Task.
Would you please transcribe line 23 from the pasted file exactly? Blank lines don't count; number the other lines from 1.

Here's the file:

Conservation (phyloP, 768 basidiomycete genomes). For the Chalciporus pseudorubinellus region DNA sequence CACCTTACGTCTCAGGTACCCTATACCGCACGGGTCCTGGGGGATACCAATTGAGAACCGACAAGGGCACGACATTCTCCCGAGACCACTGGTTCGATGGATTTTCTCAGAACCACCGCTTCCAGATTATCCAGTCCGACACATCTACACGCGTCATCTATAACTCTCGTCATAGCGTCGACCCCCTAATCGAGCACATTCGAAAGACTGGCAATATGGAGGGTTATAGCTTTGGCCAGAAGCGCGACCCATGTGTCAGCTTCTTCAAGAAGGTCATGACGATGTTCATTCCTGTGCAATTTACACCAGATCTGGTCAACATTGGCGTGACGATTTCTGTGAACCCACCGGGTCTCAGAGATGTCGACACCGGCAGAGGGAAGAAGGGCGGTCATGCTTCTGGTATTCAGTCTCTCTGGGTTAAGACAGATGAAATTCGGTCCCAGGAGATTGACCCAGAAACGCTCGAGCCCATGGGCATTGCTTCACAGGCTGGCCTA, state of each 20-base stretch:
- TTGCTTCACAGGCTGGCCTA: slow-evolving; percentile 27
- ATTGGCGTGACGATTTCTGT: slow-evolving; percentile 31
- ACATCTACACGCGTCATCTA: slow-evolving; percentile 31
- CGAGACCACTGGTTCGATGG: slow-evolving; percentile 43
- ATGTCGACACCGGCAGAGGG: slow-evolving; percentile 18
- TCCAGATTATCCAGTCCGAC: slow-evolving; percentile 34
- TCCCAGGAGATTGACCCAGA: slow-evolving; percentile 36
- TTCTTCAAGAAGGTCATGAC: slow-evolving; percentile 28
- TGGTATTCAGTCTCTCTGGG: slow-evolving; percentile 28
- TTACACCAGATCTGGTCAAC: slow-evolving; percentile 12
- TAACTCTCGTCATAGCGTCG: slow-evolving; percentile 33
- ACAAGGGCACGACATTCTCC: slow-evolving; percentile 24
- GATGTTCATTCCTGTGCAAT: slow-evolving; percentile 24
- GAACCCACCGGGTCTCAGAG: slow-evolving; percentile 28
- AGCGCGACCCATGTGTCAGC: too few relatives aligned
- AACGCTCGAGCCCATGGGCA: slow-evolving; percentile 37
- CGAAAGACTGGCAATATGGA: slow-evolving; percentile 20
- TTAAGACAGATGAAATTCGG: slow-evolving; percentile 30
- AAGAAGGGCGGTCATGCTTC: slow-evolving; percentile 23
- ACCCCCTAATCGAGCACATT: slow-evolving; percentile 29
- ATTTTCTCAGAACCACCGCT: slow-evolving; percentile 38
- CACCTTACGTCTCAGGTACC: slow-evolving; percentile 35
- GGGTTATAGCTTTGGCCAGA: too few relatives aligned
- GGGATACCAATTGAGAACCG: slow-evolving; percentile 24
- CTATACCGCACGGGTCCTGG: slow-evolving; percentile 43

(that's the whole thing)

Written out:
- CACCTTACGTCTCAGGTACC: slow-evolving; percentile 35